Howard Thomas: Let’s talk about salt

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Curaprox’s Howard Thomas says it’s time for dental professionals to talk about salt

Sugar is public enemy number one for the dental profession, however, it’s also important to consider the impact salt can have on oral health. Research suggests that when too much of the sodium found in salt is ingested there can be negative effects for patients.

One of the biggest problems for patients with a salt-rich diet is the impact sodium can have on calcium. Research conducted by medical researchers at the University of Alberta [1] found that when sodium levels in the body become too high, the body’s instant reaction is to dispose of it through urine.

Because calcium is excreted with sodium through the shared transport proteins in the kidney, high-salt diets automatically result in increased calcium excretion. But what has this to do with dentistry?

The link between low calcium and bone loss is well established [2] and dental studies demonstrate the potential correlation between osteoporosis and oral bone loss [3] . Therefore, if patients experience considerable calcium loss due to excessive sodium intake, we can posit an increased risk of tooth loss.

Salt can also raise blood pressure leading to hypertension [4], and because research also suggests gingival and periodontal disease is associated with hypertension [5] patients with a sodium-rich diet could be at higher risk of oral manifestations.

The latest findings indicate that a UK adult’s average intake of salt per day is 8.1g [6], which is 2.1g above the recommended allowance, which is extremely disconcerting given the research available.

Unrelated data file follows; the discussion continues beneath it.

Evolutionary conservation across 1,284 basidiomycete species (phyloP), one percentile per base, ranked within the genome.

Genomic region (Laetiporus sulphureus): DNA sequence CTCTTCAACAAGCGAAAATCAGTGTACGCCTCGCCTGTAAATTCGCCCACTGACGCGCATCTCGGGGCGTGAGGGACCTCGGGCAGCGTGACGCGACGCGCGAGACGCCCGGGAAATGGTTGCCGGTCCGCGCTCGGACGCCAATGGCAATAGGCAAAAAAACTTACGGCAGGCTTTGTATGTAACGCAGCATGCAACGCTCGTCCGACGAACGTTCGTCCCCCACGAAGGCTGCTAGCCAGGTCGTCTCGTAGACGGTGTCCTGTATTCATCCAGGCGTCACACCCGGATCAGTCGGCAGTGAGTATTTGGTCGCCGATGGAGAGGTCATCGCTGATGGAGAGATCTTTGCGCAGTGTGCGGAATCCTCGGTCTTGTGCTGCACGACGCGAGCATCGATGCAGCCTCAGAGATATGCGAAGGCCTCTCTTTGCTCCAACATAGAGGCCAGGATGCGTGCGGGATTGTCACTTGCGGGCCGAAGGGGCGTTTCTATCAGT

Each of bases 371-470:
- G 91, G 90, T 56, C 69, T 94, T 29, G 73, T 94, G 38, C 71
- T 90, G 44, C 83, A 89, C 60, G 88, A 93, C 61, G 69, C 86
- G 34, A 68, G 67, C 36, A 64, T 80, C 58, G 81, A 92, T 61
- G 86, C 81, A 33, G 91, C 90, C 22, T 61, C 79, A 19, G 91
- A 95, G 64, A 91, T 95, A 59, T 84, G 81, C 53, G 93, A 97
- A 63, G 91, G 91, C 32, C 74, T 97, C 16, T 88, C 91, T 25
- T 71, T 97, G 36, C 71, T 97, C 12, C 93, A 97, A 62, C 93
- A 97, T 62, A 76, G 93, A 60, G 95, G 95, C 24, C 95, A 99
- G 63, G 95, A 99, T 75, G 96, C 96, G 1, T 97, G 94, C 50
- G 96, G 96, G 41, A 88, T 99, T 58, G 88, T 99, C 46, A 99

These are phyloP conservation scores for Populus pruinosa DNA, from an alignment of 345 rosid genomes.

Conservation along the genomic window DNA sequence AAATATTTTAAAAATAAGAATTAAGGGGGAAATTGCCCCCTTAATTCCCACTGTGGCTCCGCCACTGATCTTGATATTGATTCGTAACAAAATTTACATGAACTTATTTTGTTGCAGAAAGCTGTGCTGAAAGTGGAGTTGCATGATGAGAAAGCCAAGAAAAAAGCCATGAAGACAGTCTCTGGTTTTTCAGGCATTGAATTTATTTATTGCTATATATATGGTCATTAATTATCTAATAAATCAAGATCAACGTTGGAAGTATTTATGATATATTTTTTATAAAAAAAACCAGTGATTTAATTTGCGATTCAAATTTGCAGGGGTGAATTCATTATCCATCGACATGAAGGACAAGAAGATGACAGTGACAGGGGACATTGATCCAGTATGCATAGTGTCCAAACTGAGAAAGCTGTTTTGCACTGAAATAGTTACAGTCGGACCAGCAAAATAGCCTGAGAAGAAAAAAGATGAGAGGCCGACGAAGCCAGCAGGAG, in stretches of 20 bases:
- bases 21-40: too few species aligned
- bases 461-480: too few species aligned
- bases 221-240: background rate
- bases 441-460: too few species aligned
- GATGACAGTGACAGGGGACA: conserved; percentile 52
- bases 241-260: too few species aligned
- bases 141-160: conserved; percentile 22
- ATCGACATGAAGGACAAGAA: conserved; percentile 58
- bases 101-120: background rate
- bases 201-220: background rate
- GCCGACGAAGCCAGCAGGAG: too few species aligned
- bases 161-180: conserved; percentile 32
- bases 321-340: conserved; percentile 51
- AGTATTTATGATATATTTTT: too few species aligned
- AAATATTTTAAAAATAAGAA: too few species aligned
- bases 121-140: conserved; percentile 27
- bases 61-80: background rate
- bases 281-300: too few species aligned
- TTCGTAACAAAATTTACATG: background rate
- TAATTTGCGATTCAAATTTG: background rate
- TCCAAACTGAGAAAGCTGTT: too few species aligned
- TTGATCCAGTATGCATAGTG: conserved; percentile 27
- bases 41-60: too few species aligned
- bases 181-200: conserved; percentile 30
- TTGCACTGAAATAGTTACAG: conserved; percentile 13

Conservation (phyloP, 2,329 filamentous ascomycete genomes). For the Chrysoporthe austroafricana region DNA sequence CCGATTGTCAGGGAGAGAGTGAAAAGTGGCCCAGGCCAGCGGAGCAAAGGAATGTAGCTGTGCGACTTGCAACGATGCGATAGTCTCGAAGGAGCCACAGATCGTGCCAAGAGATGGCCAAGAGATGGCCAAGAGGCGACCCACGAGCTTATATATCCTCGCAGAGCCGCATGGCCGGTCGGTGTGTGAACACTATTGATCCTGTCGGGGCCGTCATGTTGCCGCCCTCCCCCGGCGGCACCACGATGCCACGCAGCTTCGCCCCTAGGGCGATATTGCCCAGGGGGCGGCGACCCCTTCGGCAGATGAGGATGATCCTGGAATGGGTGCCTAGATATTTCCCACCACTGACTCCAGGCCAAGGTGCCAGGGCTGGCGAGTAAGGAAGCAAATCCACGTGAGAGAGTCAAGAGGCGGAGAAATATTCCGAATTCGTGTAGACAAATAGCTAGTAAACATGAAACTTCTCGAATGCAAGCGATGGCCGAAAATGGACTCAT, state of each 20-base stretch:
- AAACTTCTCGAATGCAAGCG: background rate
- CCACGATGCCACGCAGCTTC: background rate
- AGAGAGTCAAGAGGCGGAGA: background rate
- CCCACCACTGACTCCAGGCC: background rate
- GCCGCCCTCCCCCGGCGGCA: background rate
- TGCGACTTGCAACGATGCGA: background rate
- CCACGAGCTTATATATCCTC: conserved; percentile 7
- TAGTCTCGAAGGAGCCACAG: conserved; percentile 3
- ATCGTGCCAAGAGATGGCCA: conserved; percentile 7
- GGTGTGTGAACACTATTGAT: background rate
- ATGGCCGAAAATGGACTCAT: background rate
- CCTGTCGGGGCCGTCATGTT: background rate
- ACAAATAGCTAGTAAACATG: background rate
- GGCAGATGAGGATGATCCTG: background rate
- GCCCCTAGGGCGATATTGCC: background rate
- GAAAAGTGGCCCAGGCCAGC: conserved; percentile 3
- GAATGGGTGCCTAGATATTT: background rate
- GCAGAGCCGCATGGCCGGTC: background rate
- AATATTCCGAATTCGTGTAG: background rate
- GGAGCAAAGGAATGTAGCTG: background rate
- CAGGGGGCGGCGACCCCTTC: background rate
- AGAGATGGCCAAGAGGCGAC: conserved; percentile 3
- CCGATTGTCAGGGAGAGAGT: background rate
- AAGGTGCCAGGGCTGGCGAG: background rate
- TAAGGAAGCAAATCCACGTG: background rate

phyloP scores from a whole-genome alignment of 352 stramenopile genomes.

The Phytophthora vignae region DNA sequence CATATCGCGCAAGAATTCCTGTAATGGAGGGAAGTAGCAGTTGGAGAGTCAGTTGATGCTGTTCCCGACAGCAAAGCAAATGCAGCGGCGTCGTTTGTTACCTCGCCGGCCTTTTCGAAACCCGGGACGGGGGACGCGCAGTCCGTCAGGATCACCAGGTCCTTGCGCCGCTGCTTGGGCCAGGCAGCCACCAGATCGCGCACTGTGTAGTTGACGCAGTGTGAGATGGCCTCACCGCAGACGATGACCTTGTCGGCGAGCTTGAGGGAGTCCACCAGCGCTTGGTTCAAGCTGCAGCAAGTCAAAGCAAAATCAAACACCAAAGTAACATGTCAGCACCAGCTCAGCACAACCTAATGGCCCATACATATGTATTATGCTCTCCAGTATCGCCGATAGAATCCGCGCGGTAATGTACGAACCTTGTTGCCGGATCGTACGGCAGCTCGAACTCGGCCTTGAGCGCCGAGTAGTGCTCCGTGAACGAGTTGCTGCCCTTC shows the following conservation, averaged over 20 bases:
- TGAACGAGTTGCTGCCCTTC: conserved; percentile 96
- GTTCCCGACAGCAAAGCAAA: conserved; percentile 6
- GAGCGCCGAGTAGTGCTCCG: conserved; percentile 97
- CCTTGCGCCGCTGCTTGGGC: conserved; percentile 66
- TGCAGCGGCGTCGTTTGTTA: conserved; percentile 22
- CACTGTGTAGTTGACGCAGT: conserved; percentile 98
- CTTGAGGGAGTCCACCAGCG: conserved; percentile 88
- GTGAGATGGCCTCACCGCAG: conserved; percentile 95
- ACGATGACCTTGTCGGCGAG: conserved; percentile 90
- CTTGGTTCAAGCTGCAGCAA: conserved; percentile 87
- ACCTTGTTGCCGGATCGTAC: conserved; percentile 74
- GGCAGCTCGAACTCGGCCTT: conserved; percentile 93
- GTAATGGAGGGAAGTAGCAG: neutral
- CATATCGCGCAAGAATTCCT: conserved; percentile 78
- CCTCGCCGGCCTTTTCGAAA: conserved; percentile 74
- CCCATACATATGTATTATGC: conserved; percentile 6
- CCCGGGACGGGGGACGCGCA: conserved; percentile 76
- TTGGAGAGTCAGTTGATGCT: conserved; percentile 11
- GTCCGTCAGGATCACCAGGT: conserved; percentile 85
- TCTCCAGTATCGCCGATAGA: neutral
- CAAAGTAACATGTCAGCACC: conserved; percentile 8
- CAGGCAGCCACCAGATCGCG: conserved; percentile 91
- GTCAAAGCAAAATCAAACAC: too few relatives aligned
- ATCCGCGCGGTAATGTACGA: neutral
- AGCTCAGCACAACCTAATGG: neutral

And we can’t just blame this situation on a lack of understanding about the dangers of sodium but must also point the finger of blame at the high salt content in popular foods. People might be ingesting salt without knowing it.

With all this in mind, it is clear that when educating patients about the importance of a healthy, balanced diet there is the need for a greater focus on reducing salt intake while explaining the potential effects of excessive sodium. Sugar might be viewed as the main culprit for dental damage, but salt can also be damaging – and that message needs to be passed on to patients.

Quality oral hygiene advice is essential too, especially for patients suffering from problems such as periodontal disease. Curapox offers a complete range of products to help patients complete their daily oral regimen safely, gently, and effectively, including the CS 5460 manual toothbrush with ultra-fine CUREN® filaments.

In conclusion we can advise that clear guidance about the right techniques for oral hygiene – allied with sound dietary advice – make it possible to reduce the effects of sodium on your patients’ oral health.

For more information about the Curaprox range call 01480 862084, email This email address is being protected from spambots. You need JavaScript enabled to view it.  or visit 

1] University of Alberta Faculty of Medicine & Dentistry. "Diets high in salt could deplete calcium in the body." ScienceDaily. ScienceDaily, 24 July 2012. Accessed online at 

2] NIH Osteoporosis and related bone diseases national resource center: Osteoporosis overview. Accessed online March 2018 at 

3] Jeffcoat M. The Association Between Osteoporosis and Oral Bone Loss. Journal of Periodontology. 2005; 76 (11-s): 2125-2132. Accessed online March 2018 at 

4] Blood Pressure UK: Salt’s effects on your body. Accessed online March 2018 at

5] Kumar P, Mastan KMK, Chowdhary R, Shanmugam K. Oral manifestations in hypertensive patients: A clinical study. J Oral Maxillofac Pathol. 2012; 16(2): 215-221. Accessed online March 2018 at 

6] National Diet and Nutrition Survey: Assessment of Dietary Sodium Levels Among Adults (aged 19-64) in England, 2011. Accessed online March 2018 at 

Photo by Christopher Flowers on Unsplash